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Mitigating risk online

Social media and other interactive spaces on the internet have profoundly changed the way we communicate, share opinions and receive information. While these channels present real opportunities, they also come with some risk. For example, you might come across harmful behaviour, you might make an ill-judged post that risks your reputation, your research might be misinterpreted or used it ways that you didn't intend, or you might run up against issues around confidentiality or copyright.

But avoiding social media altogether probably isn't the answer (and can even carry its own reputational risks). Use the advice on this page to strike a balance between the pros and cons of online activity, and learn how to deal with any issues that arise. 

Work out your risk appetite

Consider weighing up the risks and benefits of your digital footprint. (opens in a new window)This article from Fast Track Impact will help you analyse your online presence and find a level of activity that you're comfortable with.

Deal with toxic behaviour

Unfortunately, the openness and anonymity of online spaces can enable highly problematic conduct, including abuse, targeted campaigns of aggression, trolling and doxxing (harassment through finding and posting a user's personal information), which is very distressing for the target. Safety, security and wellbeing come first, so if you experience any abuse or hate speech online:

  1. Remove yourself from the situation and do not engage
  2. Immediately block and report the perpetrator(s)
  3. Delete abusive or inappropriate comments
  4. Inform your line manager in the university or your Head of School
  5. Contact the police if necessary

Remember, don’t feed the trolls! Their goal is your reaction, so it's best not to respond.

Create positive experiences

That said, it's fine to respond to negative comments on your posts, videos or online articles. But keep the following in mind:

  • Engage in a positive way, keeping your tone professional and courteous
  • Offer more information, such as links to available journal articles with plain-English summaries
  • Answer questions
  • Show empathy

Often this type of engagement can turn an initially negative interaction into a positive one. However, stop responding if the exchange degrades into an unproductive conversation.

Whether on a social media platform or the comments section of a website, don’t find yourself defending or stressing a position you didn’t intend to focus on to begin with. Furthermore, always remember snippets of what you say can be captured and copied out of context, repeated and shared.

Tip: Turning all comments off is an option of last resort. If you're nervous about it, use the 'approve comments' function or equivalent on each platform.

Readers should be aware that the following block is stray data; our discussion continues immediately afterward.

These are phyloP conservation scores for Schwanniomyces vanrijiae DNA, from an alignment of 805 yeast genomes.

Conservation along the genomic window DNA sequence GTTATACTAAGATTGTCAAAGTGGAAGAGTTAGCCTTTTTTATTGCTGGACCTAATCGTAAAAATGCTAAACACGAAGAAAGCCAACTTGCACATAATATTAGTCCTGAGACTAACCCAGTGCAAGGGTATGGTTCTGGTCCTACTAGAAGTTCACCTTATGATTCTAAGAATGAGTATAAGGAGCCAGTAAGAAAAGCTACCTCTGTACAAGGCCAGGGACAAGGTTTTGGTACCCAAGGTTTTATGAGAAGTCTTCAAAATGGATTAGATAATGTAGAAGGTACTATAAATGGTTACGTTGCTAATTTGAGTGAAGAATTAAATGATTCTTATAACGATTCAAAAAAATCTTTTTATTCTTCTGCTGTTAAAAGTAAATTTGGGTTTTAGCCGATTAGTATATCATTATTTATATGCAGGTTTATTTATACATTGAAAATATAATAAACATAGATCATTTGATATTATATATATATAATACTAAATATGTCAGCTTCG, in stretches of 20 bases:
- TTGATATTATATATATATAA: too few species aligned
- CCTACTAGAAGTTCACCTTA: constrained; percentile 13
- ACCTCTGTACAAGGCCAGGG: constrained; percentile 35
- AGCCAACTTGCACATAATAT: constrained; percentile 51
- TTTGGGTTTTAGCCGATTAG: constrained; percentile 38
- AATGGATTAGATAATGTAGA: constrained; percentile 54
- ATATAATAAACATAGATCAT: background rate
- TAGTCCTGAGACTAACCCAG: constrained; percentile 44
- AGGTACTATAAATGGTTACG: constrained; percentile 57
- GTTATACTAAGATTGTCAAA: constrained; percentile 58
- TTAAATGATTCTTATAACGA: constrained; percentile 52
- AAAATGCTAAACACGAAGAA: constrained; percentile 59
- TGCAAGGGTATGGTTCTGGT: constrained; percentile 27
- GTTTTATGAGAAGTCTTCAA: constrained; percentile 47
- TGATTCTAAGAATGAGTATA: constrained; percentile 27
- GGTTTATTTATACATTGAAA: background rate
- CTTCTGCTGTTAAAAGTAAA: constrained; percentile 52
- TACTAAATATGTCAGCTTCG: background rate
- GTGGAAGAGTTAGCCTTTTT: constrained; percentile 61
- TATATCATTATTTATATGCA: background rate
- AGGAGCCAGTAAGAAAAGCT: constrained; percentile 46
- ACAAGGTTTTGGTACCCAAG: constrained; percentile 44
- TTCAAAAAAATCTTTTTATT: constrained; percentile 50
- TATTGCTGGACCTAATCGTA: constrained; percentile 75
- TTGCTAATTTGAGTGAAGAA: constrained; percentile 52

—Jamie Gallagher, social media expert

Fix your mistakes

What if you publish an unfortunate post or comment yourself?

  • Don't delay: unambiguously acknowledge the mistake
  • Take a screenshot of your original post or comment and refer to it with a comment to address the concerns raised about it, then delete the original
  • Apologise for any harm caused, clarify what you meant, but be very clear that you recognise the error of judgement in how you expressed it the first time
  • Say how you’re going to learn from the mistake and improve

In general, think about your presence online and how language and perceptions have changed over time.

Be aware of UCD policy

Some groups are disproportionately affected by online negativity. Be aware of the wide range of experiences that people have online. And think about underrepresented voices and perspectives – is your work and your work environment inclusive in practice and communication? If not, try to correct that. Visit UCD Equality, Diversity and Inclusion group's Dignity and Respect resources to learn more about the university's policies, tools and support contacts.

Familiarise yourself with UCD's Acceptable Use Policy, including the section on Unacceptable Online Behaviour which outlines specific examples of unacceptable conduct, such as engaging in "any form of online bullying, harassment or other online behaviour, which is illegal or intentionally offends staff, students, other users or brings the reputation of the University into disrepute."

Consider formal training

If you would like to access or arrange formal training in the use of social media, there are many experts who specialise in communication and engagement in the Higher Education sector. Look out for social media training with UCD Library here.  

Get in touch

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